The children were monitored for about 6 1/2 years, at which point the researchers proceeded to measure the differences between the children in two groups using IQ tests administered by the children’s pediatricians and by ratings by their teachers of their school performance in reading, writing, math and other subjects.
Interestingly, despite the fact that the study design had largely eliminated the “mothers who breastfeed are more likely to invest in their infants” variable, children who had been breastfed still scored higher on intelligence tests. In fact, the children in the group where breastfeeding was encouraged scored about 5 percent higher in IQ tests and did better academically.
Although Kramer and team were able to identify a causal relationship between breastfeeding and measured intelligence, they admit to being somewhat flummoxed by exactly how this happens. A number of mechanisms are suggested including the notion that maybe there’s some constituent unique to breast milk, such as polyunsaturated fatty acids, which offers breastfed infants an advantage. However studies that have attempted to add polyunsaturated acids to formula have yielded inconsistent results when tested on infants. Others have proposed that breast milk may superior to formula because it contains more insulin-like growth factor I, but it’s difficult to connect a growth factor to cognitive function.
One of the old refrains you hear on Bacteriality time and again is “What about the alternate hypothesis?” So, what about it? In this case, the variable which escaped the researchers’ consideration is right under their noses. Whereas natural breast milk is low in vitamin D, infant formula is fortified with the secosteroid,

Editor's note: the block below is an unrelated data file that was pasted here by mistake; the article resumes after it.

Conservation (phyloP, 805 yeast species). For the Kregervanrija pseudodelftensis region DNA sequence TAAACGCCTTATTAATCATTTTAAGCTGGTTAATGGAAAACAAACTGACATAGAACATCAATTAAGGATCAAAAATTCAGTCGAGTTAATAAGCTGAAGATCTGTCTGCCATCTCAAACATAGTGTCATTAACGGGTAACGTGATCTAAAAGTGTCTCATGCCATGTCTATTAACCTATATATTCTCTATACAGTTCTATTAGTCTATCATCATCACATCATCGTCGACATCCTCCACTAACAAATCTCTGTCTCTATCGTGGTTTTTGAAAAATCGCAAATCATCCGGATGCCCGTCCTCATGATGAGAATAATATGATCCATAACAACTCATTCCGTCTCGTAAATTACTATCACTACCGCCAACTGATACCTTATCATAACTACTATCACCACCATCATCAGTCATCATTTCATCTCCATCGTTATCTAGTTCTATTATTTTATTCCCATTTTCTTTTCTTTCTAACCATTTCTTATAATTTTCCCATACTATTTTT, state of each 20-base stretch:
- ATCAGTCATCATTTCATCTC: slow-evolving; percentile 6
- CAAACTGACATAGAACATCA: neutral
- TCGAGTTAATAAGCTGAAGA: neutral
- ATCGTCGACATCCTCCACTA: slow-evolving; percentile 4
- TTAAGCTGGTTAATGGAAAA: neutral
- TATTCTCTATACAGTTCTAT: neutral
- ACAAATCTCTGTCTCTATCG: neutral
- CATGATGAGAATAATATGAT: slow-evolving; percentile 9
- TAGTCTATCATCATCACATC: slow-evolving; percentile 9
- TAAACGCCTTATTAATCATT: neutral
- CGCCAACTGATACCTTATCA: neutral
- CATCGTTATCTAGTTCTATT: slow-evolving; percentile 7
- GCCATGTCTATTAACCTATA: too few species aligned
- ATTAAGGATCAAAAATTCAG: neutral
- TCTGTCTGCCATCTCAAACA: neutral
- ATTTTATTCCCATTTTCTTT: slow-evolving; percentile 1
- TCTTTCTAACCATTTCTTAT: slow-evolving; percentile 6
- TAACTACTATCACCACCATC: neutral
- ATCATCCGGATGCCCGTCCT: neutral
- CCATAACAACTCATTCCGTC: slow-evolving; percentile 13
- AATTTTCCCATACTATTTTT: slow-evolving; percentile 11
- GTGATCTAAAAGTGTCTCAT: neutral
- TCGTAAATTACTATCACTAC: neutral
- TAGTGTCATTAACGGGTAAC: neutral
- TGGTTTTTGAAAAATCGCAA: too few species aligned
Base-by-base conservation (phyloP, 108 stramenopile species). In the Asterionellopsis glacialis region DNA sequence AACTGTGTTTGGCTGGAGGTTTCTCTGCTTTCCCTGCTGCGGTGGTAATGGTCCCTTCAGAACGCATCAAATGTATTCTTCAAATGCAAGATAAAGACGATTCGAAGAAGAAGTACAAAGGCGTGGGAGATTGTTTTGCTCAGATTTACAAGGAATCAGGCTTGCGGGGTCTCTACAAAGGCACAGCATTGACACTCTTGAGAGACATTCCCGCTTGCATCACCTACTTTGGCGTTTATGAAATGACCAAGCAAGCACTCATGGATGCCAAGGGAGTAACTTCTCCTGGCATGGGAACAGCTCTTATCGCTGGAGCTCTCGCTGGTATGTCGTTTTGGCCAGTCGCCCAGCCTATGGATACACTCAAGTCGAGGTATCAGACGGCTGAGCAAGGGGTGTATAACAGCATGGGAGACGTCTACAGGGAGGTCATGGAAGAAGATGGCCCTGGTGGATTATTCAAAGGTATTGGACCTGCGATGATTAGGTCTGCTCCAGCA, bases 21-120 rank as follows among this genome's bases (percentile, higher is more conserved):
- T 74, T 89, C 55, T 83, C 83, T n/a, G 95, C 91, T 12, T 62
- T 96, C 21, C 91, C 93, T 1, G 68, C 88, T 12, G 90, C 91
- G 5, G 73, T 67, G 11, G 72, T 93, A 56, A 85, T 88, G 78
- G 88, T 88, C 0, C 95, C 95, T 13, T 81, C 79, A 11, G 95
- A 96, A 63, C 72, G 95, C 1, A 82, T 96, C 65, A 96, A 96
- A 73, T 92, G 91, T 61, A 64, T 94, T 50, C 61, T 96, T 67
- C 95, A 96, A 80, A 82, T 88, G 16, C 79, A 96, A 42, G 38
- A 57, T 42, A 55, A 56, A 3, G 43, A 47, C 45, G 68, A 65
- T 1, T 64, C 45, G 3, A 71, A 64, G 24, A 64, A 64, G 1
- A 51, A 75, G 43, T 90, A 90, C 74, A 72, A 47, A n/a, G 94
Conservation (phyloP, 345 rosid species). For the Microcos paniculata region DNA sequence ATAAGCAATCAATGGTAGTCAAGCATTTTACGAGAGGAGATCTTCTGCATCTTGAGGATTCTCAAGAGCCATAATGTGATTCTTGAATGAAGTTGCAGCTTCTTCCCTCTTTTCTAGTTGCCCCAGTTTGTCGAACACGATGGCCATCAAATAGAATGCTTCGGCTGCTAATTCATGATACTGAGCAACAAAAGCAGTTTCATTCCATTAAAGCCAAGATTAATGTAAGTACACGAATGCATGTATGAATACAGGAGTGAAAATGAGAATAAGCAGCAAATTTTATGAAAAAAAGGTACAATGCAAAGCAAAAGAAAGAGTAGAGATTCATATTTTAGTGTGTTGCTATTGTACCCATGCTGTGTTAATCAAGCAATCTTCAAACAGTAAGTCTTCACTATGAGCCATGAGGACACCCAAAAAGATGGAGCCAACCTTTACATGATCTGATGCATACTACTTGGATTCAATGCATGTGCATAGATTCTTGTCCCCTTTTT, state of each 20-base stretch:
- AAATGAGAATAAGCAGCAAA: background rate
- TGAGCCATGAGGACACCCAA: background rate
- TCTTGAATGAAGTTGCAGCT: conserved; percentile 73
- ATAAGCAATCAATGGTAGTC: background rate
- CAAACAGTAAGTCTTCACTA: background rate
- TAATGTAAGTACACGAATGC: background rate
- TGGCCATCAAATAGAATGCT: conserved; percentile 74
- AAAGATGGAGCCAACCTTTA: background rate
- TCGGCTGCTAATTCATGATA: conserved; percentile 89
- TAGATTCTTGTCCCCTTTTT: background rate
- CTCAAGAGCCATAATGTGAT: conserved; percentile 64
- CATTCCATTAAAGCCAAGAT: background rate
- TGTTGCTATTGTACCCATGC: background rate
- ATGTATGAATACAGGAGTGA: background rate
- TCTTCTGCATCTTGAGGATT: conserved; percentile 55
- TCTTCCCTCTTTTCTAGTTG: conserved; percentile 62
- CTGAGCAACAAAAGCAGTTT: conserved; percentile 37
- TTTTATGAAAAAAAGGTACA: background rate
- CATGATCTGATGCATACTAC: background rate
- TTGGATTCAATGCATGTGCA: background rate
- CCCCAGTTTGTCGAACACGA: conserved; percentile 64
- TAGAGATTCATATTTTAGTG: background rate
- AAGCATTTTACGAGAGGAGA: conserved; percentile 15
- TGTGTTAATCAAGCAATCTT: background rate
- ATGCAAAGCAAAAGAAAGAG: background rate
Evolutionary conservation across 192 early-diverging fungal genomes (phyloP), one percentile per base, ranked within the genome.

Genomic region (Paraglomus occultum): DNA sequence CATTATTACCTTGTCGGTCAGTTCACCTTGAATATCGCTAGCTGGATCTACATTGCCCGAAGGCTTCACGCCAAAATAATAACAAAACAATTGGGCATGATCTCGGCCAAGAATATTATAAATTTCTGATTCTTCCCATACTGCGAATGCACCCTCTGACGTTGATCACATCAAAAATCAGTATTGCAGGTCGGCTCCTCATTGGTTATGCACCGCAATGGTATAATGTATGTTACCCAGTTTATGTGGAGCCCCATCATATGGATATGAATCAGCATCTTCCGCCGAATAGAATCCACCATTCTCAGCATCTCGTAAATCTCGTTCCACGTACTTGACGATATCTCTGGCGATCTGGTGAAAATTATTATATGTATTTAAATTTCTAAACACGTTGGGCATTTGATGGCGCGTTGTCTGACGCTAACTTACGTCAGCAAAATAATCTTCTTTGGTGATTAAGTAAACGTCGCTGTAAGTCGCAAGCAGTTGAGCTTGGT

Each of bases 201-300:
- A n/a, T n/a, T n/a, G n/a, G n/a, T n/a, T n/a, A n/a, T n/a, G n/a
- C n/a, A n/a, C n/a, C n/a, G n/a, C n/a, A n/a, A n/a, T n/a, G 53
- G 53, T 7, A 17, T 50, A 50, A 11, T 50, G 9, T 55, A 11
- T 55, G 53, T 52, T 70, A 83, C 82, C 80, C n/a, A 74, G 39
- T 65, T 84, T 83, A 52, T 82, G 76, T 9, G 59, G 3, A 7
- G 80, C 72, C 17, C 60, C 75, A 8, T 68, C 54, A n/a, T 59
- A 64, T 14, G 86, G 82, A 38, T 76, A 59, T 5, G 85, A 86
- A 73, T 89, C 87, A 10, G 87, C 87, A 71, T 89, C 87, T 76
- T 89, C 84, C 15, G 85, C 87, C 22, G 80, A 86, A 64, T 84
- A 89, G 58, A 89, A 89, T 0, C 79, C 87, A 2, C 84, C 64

So, it’s very likely that the characteristics of the baby formula itself, rather than the characteristics of breastfeeding mothers or possibly even the properties of natural milk, are the driving factor determining intelligence levels among formula-fed children. The vitamin D added to baby formula is in the form of 25-D – the vitamin D metabolite that slows activity of the Vitamin D Receptor. Since the Vitamin D Receptor is key to controlling the activity of the innate immune response, those infants fed formula gradually ingest enough 25-D to slow the activity of the receptor. It follows that the chronic, intraphagocytic bacteria capable of infecting the brain and causing numerous mental deficiencies, learning disorders, and overall mental sluggishness (the very conditions and diseases correctable by removing vitamin D from one’s diet) are able to infect and persist in the heads of the formula fed babies with greater ease.
Here then is a summary of the McGill study. People add unnatural substance to food for infants. Infants ingest said substance. Infants grow up to have lower intelligence.
Mothers and their doctors privy to this study will probably opt to breastfeed their babies, albeit for the wrong reason. So at least, even if based on misinformation, most doctors currently recommend breastfeeding over formula feeding. Still, the number of formula fed babies reigns in the millions, compromising their later health and well-being.
Amy Proal graduated from Georgetown University in 2005 with a degree in biology. While at Georgetown, she wrote her senior thesis on Chronic Fatigue Syndrome and the Marshall Protocol.
Amy has spoken at several international conferences and authored several peer-reviewed papers on the intersection of bacteria and chronic disease.